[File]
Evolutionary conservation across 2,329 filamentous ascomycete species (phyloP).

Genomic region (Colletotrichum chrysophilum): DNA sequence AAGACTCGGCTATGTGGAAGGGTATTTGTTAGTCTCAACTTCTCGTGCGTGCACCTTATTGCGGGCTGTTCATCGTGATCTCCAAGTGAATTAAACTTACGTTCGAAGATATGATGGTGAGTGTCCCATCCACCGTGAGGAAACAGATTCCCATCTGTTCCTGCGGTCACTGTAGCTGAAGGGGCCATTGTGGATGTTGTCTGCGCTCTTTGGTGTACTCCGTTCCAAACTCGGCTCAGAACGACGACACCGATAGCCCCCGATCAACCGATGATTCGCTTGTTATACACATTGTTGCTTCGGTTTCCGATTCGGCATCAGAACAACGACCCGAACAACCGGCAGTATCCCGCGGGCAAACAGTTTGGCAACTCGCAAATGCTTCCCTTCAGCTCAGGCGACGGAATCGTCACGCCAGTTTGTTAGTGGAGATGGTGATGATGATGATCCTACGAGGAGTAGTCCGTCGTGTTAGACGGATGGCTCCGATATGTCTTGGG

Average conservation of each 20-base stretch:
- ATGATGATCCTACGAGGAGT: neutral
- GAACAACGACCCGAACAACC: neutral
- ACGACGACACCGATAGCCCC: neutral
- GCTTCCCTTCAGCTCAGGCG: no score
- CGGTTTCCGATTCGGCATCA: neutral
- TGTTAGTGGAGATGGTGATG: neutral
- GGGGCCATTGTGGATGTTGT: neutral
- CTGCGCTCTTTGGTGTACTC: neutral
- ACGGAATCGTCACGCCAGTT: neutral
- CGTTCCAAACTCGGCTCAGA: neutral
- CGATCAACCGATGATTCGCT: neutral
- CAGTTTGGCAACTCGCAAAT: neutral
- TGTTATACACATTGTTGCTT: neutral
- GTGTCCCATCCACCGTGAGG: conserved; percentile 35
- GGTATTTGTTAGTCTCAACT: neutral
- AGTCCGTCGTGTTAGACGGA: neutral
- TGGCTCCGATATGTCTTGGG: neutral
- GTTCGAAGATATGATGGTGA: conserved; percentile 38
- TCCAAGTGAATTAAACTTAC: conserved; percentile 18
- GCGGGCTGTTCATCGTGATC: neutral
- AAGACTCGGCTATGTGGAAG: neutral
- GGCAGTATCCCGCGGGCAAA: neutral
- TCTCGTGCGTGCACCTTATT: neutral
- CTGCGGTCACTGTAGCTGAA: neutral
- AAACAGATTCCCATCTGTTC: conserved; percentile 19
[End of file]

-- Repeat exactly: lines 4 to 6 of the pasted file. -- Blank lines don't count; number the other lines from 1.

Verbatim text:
- ATGATGATCCTACGAGGAGT: neutral
- GAACAACGACCCGAACAACC: neutral
- ACGACGACACCGATAGCCCC: neutral